This painting created by Adrian Van Der Spelt, is one of many ways artist would attempt to distinguish them selves from other artists. It was his way of not only saying that he's the best in his field , but he's very familiar with Ancient artists and the legends regarding his field. The painting in this picture is a reference to the story of Zeuxis and Parrhasius. As legend has it Zeuxis and Parrhasius were in competition to determine who was the better artist out of the two of them. Well, one day Zeuxis invited Parrhasius to his house and revealed to him his painting of grapes. The painting looked so real that it fooled birds and the birds began to peck at his painting. Whenever Zeuxis asked Parrahasius to pull the curtain from his painting, it turned out that the curtain was an illusion and in fact apart of the painting. From that point on Zeuxis admitted that Parrhasius was the better artist between the two of them.


Thursday, July 18, 2013

Diego Velázauez, The Surrender of Breda

Diego Velázauez, The Surrender of Breda

In 1630, the Count-Duke of Olivares decided to build a new palace near the eastern border of Madrid, and would come to be known as Buen Retiro Palace. When his home was finished, Olivares was faced with task to decorate his Palace. The man decided to have paintings commissioned from many local artisans. The topics varied greatly from the military exploits of the Spanish royalty to the life and times of Hercules. One of the paintings that Diego Velázauez made for the Count-Duke was the surrender of Breda (c.1635), and it is considered to be one of his greatest works. The battle itself was in the later stages of Eighty Years War during the year 1624. The battle was between the Spanish led by aristocrat
Ambrogio Spinola, and Maurice of Nassau, the leader of the Dutch rebellion. Some english soldiers were involved as the british had backed the dutch in their revolt.  Maurice would die during the siege, so the person surrendering to him in the painting is the mayor of Breda, Justin of Nassau. This painting shows might of the spanish forces by displaying them as far more organized and supplied then the dutch. This can best be seen in the status of each army's spears; the spanish have many uniform spears, while the dutch have few randoms weapons. Furthermore the spanish troops look more confident that the dutch, then again they did win.The painting portrays Spinola as not letting Justin kneel before him. Got to say that I like this painting. It perfectly displays the power of the spanish military but also shows that spanish could be understanding of the dutch that they were ruling.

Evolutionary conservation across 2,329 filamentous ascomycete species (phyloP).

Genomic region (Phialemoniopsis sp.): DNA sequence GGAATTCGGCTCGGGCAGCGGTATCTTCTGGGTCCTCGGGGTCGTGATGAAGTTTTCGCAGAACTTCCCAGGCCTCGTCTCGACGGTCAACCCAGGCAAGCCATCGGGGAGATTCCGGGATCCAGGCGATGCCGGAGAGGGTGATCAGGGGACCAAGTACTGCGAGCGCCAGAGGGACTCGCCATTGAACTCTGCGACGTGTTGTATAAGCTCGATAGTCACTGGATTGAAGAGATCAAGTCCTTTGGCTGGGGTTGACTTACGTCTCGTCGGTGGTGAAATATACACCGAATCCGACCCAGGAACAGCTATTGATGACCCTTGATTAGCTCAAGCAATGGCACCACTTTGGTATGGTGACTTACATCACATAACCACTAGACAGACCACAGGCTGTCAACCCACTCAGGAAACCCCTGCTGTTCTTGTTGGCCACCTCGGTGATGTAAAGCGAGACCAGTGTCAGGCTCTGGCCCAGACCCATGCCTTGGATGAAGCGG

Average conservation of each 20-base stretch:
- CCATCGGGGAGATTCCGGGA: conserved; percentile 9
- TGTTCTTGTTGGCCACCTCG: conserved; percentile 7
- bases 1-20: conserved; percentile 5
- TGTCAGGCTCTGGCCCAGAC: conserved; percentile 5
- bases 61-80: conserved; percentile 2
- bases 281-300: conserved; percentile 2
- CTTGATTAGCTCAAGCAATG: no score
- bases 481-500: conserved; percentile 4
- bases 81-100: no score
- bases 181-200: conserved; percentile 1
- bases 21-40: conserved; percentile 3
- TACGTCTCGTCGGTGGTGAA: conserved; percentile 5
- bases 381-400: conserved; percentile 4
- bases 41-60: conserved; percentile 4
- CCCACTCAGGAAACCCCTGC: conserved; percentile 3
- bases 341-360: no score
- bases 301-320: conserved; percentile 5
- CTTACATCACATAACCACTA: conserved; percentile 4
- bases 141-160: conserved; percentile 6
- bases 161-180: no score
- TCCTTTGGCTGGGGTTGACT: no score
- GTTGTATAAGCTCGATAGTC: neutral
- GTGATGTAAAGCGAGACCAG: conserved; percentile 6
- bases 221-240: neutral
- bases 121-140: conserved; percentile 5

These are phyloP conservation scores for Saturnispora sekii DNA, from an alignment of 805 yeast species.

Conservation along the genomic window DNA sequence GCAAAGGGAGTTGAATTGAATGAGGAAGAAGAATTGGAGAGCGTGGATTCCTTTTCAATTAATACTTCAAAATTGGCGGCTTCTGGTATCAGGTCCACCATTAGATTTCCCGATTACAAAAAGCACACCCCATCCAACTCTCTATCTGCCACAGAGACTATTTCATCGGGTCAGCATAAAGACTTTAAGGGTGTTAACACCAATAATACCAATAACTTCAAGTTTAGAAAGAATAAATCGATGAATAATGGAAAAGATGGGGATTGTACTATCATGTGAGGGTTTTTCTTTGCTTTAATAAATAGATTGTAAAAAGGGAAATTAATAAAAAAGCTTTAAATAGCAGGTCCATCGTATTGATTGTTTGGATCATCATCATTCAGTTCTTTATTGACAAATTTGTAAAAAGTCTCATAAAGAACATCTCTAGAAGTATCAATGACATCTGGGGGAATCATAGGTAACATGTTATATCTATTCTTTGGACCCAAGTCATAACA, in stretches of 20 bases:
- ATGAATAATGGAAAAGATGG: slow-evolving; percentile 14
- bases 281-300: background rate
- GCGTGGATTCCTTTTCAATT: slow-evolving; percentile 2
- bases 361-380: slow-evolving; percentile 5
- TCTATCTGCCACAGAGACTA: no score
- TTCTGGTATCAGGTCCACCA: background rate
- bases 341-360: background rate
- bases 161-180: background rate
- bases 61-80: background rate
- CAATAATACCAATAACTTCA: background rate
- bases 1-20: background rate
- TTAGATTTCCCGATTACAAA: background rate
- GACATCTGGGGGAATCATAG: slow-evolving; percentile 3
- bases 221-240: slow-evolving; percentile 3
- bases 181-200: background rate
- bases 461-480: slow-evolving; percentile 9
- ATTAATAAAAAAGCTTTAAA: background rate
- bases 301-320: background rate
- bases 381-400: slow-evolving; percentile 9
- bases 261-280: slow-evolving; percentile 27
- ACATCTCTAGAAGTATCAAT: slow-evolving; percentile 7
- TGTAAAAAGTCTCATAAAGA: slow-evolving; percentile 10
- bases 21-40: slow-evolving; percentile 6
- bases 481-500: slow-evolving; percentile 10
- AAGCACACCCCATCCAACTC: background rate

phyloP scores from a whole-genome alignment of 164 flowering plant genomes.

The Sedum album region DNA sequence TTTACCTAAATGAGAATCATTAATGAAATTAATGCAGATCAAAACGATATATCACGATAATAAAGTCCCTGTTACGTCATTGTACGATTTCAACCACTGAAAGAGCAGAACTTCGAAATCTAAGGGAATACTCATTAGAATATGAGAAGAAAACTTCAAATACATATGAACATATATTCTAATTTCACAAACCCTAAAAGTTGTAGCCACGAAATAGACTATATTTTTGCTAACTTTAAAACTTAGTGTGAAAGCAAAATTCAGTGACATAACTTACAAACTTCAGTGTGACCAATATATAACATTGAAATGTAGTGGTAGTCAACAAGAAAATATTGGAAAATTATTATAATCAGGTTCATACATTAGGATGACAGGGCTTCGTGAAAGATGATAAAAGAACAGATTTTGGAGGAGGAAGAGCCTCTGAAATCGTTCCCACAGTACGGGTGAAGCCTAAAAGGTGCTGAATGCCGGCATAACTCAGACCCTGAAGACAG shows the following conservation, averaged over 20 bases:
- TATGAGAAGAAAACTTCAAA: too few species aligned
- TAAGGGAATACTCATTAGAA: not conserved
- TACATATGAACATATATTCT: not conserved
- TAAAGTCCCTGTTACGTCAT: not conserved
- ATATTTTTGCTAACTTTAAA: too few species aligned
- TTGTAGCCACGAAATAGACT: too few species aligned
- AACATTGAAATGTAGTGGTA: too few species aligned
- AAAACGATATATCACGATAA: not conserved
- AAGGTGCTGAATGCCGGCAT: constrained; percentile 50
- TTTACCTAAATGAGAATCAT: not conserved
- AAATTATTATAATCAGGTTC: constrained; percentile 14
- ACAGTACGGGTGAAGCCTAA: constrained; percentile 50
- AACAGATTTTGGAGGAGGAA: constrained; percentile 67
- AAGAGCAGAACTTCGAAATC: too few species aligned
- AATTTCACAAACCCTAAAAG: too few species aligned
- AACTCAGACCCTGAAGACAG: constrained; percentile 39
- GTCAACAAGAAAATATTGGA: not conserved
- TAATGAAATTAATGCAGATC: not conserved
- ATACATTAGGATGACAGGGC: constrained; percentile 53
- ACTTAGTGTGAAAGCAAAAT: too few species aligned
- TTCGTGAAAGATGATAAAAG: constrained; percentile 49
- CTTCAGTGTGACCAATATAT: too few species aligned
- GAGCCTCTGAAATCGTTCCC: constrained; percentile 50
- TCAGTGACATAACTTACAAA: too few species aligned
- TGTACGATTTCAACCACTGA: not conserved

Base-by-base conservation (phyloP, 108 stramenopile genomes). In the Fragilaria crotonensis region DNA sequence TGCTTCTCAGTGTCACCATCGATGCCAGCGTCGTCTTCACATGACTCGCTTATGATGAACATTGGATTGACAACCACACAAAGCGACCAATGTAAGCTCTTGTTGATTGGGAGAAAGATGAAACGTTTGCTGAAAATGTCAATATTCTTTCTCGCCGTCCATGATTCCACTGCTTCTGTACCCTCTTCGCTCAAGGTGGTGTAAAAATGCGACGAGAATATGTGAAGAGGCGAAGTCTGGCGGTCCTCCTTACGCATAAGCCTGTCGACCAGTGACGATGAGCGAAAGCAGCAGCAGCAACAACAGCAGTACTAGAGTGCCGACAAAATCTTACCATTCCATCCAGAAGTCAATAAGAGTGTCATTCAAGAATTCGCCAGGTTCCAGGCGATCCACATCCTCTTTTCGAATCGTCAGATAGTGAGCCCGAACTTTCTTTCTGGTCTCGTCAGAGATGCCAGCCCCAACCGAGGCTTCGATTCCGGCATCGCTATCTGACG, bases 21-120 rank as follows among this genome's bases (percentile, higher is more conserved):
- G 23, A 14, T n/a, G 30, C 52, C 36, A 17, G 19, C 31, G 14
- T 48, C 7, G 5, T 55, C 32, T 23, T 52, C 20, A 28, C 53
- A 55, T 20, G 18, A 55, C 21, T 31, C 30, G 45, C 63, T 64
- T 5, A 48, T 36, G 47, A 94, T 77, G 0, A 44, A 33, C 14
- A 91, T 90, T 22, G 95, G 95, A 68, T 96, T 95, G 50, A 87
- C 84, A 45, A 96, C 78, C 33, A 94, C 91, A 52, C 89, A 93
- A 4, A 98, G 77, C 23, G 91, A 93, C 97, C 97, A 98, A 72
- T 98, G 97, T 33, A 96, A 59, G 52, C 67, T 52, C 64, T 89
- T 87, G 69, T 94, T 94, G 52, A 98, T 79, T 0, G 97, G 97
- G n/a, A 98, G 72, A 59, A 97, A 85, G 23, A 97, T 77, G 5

Here is an english soldier's account of the seige

A biography of Velázquez

A gallery of other works by Velázquez


Now is it just me or is there something wrong with Jesus in this picture? I don't really remember him being 4 feet tall in all the scriptures, statues, paintings Iv'e seen of him. Did the artist just run out of room on the canvas and want to shove jesus' feet into the picture. Obviously these are not the correct answers.
The name of this piece is "The Mourning of the Dead Christ" by Andrea Mantegna, and yes, Mantegna  had a purpose for painting Jesus the way he did. The style of foreshortening is applied to Jesus' legs to pas them through the two dimensional frame of canvas, straight into the living and breathing space we are in at the moment we see the painting. The audience knows they can reach out and touch his wounds and feel his cold lifeless skin.
                                                           Judith Slaying Holofernes